The sustainability statement for the planned ‘phase two’ extension of the high speed rail link – which would go from Birmingham further north to destinations like Manchester and Leeds – contains a socio-economic appraisal which makes heavy use of deprivation statistics to claim various local development and regeneration opportunities. The report was carried out for HS2 ltd. by consultancies Temple Group and ERM.

Catchment areas for various proposed HS2 stations are profiled using a variety of indicators including multiple deprivation to promote the potential regeneration impact of the route.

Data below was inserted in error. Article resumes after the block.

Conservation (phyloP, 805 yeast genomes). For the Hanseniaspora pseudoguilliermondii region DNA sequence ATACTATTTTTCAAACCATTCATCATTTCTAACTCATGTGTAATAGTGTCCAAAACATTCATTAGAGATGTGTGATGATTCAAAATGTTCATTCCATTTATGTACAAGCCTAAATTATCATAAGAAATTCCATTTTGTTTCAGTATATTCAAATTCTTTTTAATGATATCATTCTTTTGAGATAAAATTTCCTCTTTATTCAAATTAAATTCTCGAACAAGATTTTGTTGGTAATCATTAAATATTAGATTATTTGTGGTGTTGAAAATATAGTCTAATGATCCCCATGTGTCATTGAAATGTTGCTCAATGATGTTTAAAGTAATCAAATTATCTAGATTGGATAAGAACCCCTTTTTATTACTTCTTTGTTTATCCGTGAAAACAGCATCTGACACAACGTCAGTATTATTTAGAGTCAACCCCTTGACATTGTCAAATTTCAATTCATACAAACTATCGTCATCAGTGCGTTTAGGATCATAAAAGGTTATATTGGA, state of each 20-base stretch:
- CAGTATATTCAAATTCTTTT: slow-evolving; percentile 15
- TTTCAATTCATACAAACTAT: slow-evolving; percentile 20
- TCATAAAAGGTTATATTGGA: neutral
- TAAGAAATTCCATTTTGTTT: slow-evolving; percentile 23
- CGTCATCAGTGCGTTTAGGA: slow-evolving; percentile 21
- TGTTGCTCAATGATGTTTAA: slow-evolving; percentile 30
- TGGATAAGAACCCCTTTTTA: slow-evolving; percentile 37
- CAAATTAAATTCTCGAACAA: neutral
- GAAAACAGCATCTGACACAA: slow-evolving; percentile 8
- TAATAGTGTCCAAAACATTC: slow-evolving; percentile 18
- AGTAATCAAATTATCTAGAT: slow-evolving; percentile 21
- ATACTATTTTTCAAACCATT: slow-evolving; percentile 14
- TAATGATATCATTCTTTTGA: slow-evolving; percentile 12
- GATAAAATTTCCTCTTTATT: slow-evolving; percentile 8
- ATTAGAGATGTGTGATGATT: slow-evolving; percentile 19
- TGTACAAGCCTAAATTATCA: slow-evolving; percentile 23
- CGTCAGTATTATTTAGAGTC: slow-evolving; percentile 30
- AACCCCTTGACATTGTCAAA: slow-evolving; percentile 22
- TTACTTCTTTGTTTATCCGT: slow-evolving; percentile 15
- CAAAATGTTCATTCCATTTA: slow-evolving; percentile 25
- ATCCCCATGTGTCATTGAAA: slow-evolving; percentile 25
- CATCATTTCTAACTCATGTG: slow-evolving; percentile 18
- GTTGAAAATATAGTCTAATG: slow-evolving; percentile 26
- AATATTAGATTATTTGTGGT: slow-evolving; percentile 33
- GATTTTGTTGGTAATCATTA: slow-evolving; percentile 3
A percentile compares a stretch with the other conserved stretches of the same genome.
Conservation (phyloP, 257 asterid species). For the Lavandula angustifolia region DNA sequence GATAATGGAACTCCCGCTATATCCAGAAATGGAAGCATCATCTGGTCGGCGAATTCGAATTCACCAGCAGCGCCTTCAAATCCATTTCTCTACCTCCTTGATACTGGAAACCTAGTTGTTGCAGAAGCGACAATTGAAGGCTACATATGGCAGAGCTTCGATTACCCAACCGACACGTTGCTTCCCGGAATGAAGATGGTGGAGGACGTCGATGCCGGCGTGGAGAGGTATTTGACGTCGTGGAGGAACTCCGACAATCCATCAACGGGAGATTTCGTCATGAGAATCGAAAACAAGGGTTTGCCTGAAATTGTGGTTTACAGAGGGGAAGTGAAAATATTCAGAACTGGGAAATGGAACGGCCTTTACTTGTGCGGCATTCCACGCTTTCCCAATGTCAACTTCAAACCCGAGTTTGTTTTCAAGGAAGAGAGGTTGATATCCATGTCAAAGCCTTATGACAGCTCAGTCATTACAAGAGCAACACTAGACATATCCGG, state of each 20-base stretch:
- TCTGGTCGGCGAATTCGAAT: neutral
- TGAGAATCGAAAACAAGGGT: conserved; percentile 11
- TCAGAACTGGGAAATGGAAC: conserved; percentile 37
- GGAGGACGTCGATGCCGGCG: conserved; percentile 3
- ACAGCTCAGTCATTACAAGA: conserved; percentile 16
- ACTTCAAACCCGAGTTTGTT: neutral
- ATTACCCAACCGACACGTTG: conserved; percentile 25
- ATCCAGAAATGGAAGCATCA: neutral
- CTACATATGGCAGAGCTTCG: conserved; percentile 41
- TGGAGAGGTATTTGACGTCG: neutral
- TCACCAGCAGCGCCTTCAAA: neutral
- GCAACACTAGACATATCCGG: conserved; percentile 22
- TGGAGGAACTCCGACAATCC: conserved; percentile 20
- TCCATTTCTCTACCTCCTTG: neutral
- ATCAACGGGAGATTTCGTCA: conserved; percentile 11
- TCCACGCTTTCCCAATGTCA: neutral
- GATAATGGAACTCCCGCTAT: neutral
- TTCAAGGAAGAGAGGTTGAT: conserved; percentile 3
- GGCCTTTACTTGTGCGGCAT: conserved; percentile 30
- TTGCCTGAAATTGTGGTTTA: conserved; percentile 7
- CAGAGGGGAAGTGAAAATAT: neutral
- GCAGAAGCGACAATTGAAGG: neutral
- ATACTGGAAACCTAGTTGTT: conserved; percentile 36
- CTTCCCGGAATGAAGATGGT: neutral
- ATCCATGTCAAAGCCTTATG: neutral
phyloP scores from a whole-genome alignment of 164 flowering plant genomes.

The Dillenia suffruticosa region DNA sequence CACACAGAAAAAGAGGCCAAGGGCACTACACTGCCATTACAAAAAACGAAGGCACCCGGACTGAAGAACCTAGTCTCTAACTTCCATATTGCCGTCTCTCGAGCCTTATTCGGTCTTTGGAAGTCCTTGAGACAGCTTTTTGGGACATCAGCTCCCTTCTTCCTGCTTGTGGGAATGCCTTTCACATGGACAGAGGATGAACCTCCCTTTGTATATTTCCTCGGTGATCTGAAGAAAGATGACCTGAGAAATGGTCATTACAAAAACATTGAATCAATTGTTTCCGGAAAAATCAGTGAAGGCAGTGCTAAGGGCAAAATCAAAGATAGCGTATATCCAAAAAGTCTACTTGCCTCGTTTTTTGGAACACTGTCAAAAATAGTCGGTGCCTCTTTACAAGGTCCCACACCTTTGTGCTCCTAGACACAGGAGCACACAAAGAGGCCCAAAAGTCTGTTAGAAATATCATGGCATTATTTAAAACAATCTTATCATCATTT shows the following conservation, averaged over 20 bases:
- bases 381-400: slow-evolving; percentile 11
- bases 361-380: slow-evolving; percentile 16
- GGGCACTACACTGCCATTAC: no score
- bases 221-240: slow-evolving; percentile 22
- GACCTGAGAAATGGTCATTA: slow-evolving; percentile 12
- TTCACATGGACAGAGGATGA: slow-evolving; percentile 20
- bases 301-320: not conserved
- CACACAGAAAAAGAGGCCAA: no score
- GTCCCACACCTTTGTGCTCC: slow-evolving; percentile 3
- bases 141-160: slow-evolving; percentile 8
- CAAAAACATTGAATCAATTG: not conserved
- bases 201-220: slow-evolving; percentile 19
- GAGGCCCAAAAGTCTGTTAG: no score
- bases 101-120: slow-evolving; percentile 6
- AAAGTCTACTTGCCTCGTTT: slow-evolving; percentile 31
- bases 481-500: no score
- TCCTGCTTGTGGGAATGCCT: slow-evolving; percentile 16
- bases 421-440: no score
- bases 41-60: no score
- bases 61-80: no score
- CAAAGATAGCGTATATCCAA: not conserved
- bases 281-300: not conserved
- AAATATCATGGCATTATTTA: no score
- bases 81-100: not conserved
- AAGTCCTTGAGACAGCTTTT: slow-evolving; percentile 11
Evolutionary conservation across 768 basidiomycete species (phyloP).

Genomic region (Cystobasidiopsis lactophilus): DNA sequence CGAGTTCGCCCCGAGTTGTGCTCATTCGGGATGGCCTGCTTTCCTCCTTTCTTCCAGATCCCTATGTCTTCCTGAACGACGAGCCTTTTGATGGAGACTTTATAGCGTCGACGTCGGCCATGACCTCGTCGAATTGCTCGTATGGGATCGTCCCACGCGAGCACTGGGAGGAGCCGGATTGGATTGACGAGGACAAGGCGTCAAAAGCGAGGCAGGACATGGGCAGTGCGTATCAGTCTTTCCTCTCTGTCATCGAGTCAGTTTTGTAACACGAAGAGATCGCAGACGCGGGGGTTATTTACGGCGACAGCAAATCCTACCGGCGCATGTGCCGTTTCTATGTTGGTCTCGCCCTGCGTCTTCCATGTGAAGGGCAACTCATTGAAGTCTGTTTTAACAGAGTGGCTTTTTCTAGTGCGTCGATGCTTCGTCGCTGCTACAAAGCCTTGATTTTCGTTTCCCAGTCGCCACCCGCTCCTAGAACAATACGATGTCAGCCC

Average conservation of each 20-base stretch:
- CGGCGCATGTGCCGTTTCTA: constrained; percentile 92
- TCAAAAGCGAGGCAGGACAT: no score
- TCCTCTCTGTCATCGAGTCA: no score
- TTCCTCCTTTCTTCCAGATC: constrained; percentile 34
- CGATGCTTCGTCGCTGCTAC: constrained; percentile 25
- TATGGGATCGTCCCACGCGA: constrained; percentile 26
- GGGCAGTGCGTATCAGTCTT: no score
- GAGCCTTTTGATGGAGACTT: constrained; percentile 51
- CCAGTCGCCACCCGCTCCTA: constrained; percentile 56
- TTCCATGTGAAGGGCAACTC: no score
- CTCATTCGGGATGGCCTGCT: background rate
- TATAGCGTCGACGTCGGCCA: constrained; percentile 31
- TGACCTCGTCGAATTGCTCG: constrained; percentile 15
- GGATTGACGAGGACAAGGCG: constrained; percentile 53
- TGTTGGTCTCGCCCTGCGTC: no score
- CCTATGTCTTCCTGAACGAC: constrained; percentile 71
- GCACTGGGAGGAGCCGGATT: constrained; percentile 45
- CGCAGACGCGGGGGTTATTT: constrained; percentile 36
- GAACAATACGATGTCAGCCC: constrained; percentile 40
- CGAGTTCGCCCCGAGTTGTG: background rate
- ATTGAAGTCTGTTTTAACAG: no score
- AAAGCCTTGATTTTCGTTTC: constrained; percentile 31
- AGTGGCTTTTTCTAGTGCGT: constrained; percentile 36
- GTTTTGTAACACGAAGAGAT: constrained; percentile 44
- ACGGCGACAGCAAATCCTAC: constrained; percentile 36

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“A station in this area would be expected to support a very significant amount of development and consequently jobs, of significant benefit to the catchment area and the wider region, given the current higher than average levels of deprivation.”

This is a great example of deprivation statistics being used to make the socio-economic case for a large project. HS2 has had its share of controversies and arguing that it has a high regenerative potential is an important part of its ‘case’.


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